# Note to myself: a theory of injective arrows

Posted on April 22, 2017

This post starts off from work that I have yet to publish so it won’t make any sense.

When programming bidirectionally with monadic profunctors, we assume that there is a “round-tripping” property on values of type `p u u`, such that: if `m :: p u u` is a round-trip, and `f :: u -> p v v` is such that `f u` is a round-trip for all `u`, and `f` is an injective arrow with sagittal inverse `f' :: v -> Maybe u`, then `(f' =: m) >>= f` is a round-trip.

In practice, free use of `(>>=)` and `(=:)` makes the code looks very nice, but this leaves open the problem of ensuring that `f` is an injective arrow, and that it is being used with its sagittal inverse `f'`. The Invertible Syntax Descriptions paper has a similar problem with partial isomorphisms, which they address with a small combinator library. Can we do something similar here?

The focus of this post is thus combinators that preserve round-tripping properties entirely such that, if one starts with a set of primitive round-trips, and only uses these combinators, then the result must be a round-trip.

``````{-# LANGUAGE DataKinds #-}
{-# LANGUAGE FlexibleContexts #-}
{-# LANGUAGE ScopedTypeVariables #-}
{-# LANGUAGE TypeApplications #-}
{-# LANGUAGE TypeFamilies #-}

module Injective.Arrows where

import Control.Applicative
import Control.Arrow (Arrow, Kleisli)

## Combinators for injective arrows

A type for injective arrows and their inverses seems like a natural starting point. It shall be made opaque to users, whereas we liberally deconstruct it to define our combinators.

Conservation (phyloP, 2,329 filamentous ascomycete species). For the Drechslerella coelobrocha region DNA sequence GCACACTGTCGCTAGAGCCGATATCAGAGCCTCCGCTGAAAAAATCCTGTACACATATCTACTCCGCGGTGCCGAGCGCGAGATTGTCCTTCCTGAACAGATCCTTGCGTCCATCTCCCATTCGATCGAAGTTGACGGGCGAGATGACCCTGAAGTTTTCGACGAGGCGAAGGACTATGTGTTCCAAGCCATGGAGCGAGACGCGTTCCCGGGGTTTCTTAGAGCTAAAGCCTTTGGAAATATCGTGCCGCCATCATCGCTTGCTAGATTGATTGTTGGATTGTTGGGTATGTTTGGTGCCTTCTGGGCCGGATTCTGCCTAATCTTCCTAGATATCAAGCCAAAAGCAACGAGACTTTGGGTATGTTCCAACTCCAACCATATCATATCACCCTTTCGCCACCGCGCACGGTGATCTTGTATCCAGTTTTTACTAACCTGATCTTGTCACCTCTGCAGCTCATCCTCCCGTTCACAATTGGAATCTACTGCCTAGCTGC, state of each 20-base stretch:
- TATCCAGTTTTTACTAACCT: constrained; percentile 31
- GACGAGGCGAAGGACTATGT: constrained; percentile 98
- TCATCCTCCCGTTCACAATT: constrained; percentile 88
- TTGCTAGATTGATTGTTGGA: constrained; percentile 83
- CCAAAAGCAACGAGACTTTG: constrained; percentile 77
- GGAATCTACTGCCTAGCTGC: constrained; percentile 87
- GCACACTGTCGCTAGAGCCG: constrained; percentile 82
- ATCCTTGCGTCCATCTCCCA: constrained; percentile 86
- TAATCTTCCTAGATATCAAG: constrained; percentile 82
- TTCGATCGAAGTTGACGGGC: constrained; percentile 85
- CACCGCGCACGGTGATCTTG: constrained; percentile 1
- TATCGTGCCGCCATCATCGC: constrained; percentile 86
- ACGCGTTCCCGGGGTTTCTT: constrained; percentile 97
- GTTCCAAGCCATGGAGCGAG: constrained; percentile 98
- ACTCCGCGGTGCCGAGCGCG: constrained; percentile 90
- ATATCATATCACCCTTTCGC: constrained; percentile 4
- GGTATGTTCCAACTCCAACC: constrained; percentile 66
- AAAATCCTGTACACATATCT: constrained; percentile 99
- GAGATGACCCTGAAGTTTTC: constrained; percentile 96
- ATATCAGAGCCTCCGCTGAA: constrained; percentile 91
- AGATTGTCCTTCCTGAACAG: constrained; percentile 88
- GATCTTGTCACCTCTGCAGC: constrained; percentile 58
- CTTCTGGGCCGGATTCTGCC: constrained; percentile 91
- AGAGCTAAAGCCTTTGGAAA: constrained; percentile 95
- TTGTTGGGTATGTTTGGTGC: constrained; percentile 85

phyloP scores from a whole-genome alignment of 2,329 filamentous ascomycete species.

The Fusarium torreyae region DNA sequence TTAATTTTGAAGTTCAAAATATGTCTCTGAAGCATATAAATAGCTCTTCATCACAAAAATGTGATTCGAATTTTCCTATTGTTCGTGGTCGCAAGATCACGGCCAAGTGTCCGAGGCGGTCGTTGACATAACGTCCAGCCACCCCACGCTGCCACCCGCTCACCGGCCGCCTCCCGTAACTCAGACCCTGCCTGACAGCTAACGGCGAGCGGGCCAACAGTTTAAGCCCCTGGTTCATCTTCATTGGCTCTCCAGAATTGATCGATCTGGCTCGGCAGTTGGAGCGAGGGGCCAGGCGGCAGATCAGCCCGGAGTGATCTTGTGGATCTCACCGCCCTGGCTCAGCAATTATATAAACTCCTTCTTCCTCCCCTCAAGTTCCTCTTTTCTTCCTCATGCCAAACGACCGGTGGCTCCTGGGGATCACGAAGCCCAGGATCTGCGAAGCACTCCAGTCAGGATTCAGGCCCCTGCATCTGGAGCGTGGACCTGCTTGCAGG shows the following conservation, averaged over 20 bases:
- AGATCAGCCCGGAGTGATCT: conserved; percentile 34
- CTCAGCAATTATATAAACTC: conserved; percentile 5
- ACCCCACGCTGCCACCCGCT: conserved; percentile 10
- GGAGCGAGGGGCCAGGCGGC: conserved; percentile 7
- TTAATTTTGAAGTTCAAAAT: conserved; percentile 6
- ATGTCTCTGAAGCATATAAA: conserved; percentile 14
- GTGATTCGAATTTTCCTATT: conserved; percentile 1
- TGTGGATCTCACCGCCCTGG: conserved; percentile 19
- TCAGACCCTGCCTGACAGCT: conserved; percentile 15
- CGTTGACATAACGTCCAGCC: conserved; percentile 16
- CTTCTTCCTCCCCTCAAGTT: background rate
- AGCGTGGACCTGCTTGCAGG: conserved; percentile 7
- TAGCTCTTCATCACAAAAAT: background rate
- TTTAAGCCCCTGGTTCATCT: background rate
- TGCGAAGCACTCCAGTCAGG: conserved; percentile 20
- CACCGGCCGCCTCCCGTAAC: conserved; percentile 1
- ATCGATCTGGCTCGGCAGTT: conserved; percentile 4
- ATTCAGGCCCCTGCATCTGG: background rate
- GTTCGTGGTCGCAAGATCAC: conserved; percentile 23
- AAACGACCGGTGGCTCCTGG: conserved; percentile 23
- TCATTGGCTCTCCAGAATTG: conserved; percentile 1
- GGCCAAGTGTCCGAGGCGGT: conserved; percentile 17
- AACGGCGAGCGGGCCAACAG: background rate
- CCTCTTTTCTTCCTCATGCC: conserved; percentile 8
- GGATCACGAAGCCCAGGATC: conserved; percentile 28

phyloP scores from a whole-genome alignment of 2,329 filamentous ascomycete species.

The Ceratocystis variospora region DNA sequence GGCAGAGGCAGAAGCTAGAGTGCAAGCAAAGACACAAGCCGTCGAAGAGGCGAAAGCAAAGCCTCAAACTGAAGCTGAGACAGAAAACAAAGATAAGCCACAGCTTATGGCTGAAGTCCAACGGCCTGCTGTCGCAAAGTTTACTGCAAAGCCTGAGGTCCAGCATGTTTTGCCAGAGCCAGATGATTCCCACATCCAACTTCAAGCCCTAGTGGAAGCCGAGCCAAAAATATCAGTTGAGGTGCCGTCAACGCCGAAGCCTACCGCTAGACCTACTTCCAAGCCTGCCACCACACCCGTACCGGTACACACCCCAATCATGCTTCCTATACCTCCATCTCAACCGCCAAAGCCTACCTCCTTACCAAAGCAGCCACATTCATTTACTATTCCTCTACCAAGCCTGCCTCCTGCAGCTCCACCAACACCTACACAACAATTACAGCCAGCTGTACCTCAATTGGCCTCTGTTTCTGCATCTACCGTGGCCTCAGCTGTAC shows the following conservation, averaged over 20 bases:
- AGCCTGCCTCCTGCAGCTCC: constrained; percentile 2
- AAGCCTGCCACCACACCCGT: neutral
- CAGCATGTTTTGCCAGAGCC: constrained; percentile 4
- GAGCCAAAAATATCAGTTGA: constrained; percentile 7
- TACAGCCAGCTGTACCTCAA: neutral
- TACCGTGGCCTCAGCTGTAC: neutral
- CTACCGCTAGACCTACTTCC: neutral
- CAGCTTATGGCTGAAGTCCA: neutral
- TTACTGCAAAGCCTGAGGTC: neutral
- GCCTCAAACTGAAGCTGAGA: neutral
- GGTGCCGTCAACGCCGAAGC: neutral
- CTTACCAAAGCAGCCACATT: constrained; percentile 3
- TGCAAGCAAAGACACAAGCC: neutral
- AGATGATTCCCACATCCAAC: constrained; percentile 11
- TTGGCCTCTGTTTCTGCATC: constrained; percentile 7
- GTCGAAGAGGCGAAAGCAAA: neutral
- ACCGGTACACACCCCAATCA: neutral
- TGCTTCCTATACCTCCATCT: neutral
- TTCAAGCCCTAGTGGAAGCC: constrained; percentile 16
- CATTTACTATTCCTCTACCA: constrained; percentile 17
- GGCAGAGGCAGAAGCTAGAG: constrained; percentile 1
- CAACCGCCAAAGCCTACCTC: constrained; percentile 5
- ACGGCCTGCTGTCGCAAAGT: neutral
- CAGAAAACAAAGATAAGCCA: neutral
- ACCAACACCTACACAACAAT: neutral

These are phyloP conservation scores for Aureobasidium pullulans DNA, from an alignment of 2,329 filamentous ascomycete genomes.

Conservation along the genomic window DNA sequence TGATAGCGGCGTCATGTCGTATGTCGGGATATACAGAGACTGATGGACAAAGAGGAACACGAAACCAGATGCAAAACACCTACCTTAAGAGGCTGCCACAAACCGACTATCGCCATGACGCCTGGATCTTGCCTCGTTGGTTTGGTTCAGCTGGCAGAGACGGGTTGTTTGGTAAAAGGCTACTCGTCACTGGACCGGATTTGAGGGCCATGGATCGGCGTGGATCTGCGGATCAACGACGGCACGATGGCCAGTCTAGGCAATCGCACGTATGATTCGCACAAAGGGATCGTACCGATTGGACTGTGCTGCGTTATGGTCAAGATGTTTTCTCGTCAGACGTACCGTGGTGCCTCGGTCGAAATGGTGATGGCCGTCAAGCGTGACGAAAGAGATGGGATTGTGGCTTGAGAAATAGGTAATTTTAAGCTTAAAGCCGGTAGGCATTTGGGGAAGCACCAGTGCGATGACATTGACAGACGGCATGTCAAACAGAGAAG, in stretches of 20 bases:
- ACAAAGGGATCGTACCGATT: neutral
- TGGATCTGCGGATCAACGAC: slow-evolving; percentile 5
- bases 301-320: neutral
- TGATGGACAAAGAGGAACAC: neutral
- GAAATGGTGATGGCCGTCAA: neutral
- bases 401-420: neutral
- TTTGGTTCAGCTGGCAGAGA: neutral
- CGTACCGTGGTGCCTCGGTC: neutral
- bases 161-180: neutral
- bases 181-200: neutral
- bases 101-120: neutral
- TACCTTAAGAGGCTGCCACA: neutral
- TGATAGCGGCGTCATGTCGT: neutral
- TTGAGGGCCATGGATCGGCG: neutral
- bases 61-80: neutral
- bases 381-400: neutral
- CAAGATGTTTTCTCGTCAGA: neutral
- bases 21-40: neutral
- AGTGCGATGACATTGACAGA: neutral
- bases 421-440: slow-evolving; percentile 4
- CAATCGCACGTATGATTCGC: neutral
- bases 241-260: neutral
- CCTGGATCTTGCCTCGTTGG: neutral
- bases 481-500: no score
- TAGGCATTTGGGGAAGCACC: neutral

``````-- Most (all?) of the time, v ~ v'
data IArrow p u v v' = IArrow
{ arrow :: u -> p v v'
, inverse :: v -> Maybe u
}``````

Then, instead of `(f' =: m) >>= f`, one should write `m >>=+ f`, but now `f` carries its inverse at all times.

``````(>>=+)
:: (Cofunctor p, First p ~ Kleisli Maybe, Monad1 p)
=> p u u -> IArrow p u v v' -> p v v'
m >>=+ IArrow f f' = withMonad ((f' =: m) >>= f)``````

### Lifting Kleisli arrows

Any Kleisli arrow maps to an injective arrow by adding its input to the output.

``````liftArr
:: (Cofunctor p, First p ~ Kleisli Maybe, Functor1 p)
=> (u -> p v v') -> IArrow p u (u, v) (u, v')
liftArr k = IArrow
(\u -> withFunctor ((,) u <\$> snd =. k u))
(\(u, _) -> return u)``````

As a special case of this, noting that `p v v` is isomorphic to `() -> p v v`:

``````constArr :: p v v' -> IArrow p () v v'
constArr m = IArrow (\() -> m) (\_ -> return ())``````

This is useful to write the equivalent of `(>>)`.

``````(>>+)
:: (Cofunctor p, First p ~ Kleisli Maybe, Monad1 p)
=> p () () -> p v v' -> p v v'
m >>+ n = m >>=+ constArr n

-- m >> n = m >>= \_ -> n``````

### Category

Categories look nice. I can imagine (>>>) being useful.

``````iarrow0 :: forall p u. Monad1 p => IArrow p u u u
iarrow0 = IArrow
return

(>>>)
:: (Cofunctor p, First p ~ Kleisli Maybe, Monad1 p)
=> IArrow p u v v -> IArrow p v w' w -> IArrow p u w' w
IArrow a1 i1 >>> IArrow a2 i2 = IArrow
(\u -> withMonad ((i2 =: a1 u) >>= a2))
(i1 <=< i2)``````

### Constructors

``````(<.>)
:: (Cofunctor p, Arrow (First p), Applicative1 p)
=> p x a -> p y b -> p (x, y) (a, b)
mfst <.> msnd = withApplicative
((,) <\$> fst =. mfst <*> snd =. msnd)``````